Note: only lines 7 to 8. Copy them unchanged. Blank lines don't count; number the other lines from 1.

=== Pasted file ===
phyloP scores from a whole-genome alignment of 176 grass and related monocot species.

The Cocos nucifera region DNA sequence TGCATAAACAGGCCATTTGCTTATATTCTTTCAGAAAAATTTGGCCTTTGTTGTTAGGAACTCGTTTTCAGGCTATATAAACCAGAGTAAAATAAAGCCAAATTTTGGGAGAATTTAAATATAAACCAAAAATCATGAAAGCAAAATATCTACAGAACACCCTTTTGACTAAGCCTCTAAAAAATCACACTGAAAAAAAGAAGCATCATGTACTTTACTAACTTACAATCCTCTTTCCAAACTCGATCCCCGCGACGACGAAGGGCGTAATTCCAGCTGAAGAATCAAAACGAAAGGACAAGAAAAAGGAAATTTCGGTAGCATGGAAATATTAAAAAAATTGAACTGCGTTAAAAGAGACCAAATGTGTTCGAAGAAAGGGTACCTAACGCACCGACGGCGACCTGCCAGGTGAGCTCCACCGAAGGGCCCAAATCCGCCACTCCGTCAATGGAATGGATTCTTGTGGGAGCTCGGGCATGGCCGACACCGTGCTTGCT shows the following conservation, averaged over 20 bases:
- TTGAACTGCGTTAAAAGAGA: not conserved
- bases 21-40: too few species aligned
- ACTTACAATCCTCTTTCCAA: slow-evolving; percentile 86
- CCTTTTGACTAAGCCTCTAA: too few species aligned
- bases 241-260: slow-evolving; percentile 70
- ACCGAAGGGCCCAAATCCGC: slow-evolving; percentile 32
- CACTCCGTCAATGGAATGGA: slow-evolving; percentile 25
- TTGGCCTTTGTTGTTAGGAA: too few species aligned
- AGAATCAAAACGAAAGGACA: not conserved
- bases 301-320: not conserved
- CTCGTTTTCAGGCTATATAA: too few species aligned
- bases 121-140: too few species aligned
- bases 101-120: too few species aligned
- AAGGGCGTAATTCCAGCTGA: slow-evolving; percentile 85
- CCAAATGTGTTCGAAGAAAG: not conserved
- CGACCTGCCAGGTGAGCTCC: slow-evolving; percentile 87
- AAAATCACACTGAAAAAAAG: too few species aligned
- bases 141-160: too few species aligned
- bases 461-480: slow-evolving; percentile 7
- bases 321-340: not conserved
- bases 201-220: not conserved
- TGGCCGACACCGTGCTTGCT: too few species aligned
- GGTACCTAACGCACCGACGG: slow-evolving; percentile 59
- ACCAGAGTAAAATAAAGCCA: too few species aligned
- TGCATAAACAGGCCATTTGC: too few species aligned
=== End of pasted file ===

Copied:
- bases 241-260: slow-evolving; percentile 70
- ACCGAAGGGCCCAAATCCGC: slow-evolving; percentile 32